Solar system designs in California are being adapted to take this TOU into account. Solar panels are now often positioned west or south-west to maximize energy production in the late afternoon; this helps earn higher value net metering credits. 

Non-bypassable charges

Under NEM 2.0, there is a new component to total electricity rates, known as non-bypassable charges (NBC). This is a small charge, generally 2-3c/ kWh, that is added to energy charges. This component of the bill is not earned as a credit by consumers when they sell energy back to the grid; this means that consumers earn back a bit less than they pay for electricity.

The NBC has led people to say that NEM 2.0 does not offer true net metering, i.e. they don’t earn the full retail rate for energy sold back to the grid. This is technically true, but the good news is that NBC makes up a pretty small proportion of the overall bill.

Interconnection fee

Customers with generation systems under 1 MW - basically all residential customers - will have to pay a one-time interconnection fee to connect their system to the grid. The interconnection fee will be between $75 and $150, depending on the utility they belong to.

How long will NEM 2.0 be available?

It's hard to say, but probably not for too long. California’s Public Utilities Commission is already engaged in deliberations with stakeholders, including the utility companies and the solar industry. It has set this year (2019) as the date for reviewing the NEM 2.0 tariff.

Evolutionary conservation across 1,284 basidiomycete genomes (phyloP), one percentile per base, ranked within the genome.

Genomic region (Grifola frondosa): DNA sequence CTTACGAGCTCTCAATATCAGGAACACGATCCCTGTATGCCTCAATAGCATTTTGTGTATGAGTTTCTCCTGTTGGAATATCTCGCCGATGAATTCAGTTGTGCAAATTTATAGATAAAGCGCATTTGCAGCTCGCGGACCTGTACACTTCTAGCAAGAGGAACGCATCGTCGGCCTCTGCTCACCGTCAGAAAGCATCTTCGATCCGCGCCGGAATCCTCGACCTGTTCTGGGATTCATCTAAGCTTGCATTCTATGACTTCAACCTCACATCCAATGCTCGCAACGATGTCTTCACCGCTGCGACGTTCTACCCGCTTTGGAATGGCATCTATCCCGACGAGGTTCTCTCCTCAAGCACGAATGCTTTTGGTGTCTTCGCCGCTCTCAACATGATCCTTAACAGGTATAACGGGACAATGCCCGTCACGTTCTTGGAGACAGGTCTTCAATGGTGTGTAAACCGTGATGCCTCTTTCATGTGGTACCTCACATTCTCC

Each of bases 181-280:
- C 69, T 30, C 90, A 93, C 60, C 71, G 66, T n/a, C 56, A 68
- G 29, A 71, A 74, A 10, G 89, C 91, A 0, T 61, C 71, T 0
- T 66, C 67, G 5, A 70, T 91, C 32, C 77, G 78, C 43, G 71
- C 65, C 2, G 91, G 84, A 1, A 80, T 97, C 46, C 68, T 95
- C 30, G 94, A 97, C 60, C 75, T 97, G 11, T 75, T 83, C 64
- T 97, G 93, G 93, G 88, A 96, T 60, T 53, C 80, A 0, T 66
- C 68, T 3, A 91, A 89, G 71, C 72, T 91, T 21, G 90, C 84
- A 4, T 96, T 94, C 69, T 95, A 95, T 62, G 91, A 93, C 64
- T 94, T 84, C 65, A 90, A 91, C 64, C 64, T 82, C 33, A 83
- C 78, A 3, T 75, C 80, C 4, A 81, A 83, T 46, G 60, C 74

Most experts predict that NEM 3.0 - or whatever the next tariff is called - will see a reduction in benefits such as net metering to solar panel owners.  This is because regulators think NEM 2.0 as unreasonably helping solar customers at the expense of non-solar customers. 

NEM 2.0 is not as good as NEM 1.0. Should I still go solar in 2019?

While NEM 2.0 slightly reduces the benefits of going solar, it retains the crucial incentive of net metering. This means that besides meeting your energy needs during the day, the excess energy produced by your solar panels will offset your energy consumption at night.

The benefit of net metering under NEM 2.0, combined with federal income tax credits and other incentives, means that Californians stand to make big monthly savings over the life of a solar system.

Getting a solar system installed now will lock you into NEM 2.0 for 20 years. This grandfather clause protects you from any reduction in benefits announced in NEM 3.0. In other words, your return on investment in solar panels is protected from any future changes in policy.

To get a detailed breakdown of what getting solar panels looks like financially — including return of investment, payback period, and monthly costs and savings — create a personalized breakdown using the calculator below.

 

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Author: Zeeshan Hyder Zeeshan Hyder LinkedIn

Zeeshan is passionate about promoting renewable energy and tackling climate change. He developed these interests while studying at beautiful Middlebury College, Vermont, which has a strong focus on sustainability. He has previously worked in the humanitarian sector — for Doctors Without Borders — and in communications and journalism.